Tinkering with the lottery | Arkansas Blog

Sunday, August 22, 2010

Tinkering with the lottery

Posted By on Sun, Aug 22, 2010 at 6:57 AM

Some Arkansas legislators, having heard the howls of unhappy parents, are set on tinkering with new Arkansas lottery scholarship rules, particularly to make more "non-traditional" students eligible. It turns out, in the mad rush, the state did a reasonable job of getting money into the hands of 26,000 or so students (the explanation and notification process needs work), but 3,900 or so current college students with sufficient GPAs were left out on account of variety of factors, chiefly that they hadn't made 12 hours of progress each semester toward a college degree. They are, thus, not "current achievers," but "non-traditional students."

Hard fact: The students plugging along in fits and starts toward a degree were never as big a focus of the program as new high school graduates. The ideas was to get more of them to go to college. And to get more of them to work hard enough to achieve acceptable grades and on course to speedy graduation. Some consideration had to be given to existing students, out of fairness, and every single current two-year-college student with adequate grades got money. A huge number of four-year students did as well. Inevitably, some were left out, however, as everyone knew would happen.

After a few years, we'll shake out coverage for a good percentage of those who had the misfortune of birth dates too old for full lottery scholarship consideration. The pot available for non-traditional students will be more likely to cover more of the needs in the years ahead as students arrive with scholarships and some lose them for failure to meet standards.

What we don't need to do is talk about raising the GPAs for qualification, as at least one legislator has proposed. This was not supposed to be a merit scholarship program. It was supposed to lift all boats — at least all those with the demonstrated ability through ACT score or GPA to do college work. There are already sufficient concerns that the recipients are heavily weighted toward the better situated economically (a bias that inevitably has racial implications). Legislators need not take steps to insure that this is yet another government program more favorable to those who need it less. It is no surprise, naturally, that a Republican has come up with this idea.


From the ArkTimes store


Comments (44)

Showing 1-44 of 44

Add a comment

Subscribe to this thread:
Showing 1-44 of 44

Add a comment

More by Max Brantley

Readers also liked…

  • The long and winding road: No exception yet for 30 Crossing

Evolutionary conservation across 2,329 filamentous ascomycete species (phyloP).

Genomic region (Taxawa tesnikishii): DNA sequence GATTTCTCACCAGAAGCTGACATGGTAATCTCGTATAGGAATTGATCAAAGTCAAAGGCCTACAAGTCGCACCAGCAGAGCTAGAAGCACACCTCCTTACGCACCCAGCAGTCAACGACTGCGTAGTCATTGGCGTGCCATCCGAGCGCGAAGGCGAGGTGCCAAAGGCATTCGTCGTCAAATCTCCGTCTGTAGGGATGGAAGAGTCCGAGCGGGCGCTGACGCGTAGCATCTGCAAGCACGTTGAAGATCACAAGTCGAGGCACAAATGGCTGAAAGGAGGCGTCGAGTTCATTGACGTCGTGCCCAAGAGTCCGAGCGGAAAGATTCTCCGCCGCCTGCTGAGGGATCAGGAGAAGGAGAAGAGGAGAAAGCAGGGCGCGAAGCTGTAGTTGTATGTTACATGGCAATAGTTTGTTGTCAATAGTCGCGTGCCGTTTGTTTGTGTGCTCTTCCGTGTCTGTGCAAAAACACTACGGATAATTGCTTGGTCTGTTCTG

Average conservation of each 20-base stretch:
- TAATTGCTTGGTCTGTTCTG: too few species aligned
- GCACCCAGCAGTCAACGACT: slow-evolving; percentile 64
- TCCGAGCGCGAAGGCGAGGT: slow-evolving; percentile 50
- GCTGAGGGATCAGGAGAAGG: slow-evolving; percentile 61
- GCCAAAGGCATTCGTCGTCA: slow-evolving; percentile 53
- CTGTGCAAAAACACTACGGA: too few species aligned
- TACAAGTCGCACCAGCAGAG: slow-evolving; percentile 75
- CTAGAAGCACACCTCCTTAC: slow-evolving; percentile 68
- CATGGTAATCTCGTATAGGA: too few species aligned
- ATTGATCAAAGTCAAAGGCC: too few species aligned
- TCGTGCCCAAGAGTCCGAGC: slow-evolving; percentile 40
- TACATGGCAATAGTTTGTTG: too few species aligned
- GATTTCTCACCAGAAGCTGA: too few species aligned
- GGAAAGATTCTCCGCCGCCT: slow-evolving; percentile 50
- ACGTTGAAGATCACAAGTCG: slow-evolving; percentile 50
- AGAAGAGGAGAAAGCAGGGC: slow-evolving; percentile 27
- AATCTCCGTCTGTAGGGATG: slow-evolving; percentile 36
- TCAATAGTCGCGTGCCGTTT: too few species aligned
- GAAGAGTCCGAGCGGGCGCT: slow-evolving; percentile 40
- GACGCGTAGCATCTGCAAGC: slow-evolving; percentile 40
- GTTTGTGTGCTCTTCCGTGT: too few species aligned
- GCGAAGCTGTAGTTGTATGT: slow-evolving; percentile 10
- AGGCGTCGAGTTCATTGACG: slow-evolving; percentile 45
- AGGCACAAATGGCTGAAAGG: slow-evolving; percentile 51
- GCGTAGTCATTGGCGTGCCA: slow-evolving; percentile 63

The Arkansas highway department's representative on the Metroplan board of directors told the board today that the department is requesting an exception to the planning agency's cap on six lanes for its 30 Crossing project to widen Interstate 30 from six to 10 (and more) lanes.
    • Jun 29, 2016
  • ADEQ denies C&H Hog Farm permit

    The Arkansas Department of Environmental Quality has denied a new permit for the C&H Hog Farms' concentrated animal feeding operation near Mount Judea (Newton County). This is a big and somewhat surprising victory for critics who have viewed C&H's large-scale pig farm and the pig waste it generates as an existential threat to the Buffalo National River.
    • Jan 10, 2018
  • Arkansas Times Recommends: A Literary Edition

    Arkansas Times Recommends is a series in which Times staff members (or whoever happens to be around at the time) highlight things we've been enjoying this week.
    • Jul 1, 2016

Most Shared

  • In the margins

    A rediscovered violin concerto brings an oft-forgotten composer into the limelight.
  • Donald Trump is historically unpopular — and not necessarily where you think

    My colleagues John Ray and Jesse Bacon and I estimate, in the first analysis of its kind for the 2018 election season, that the president's waning popularity isn't limited to coastal cities and states. The erosion of his electoral coalition has spread to The Natural State, extending far beyond the college towns and urban centers that voted for Hillary Clinton in 2016. From El Dorado to Sherwood, Fayetteville to Hot Springs, the president's approval rating is waning.
  • Arkansans join House vote to gut Americans with Disabilities Act

    Despite fierce protests from disabled people, the U.S. House voted today, mostly on party lines, to make it harder to sue businesses for violating the Americans with Disabilities Act. Of course Arkansas congressmen were on the wrong side.

Most Recent Comments


© 2018 Arkansas Times | 201 East Markham, Suite 200, Little Rock, AR 72201
Powered by Foundation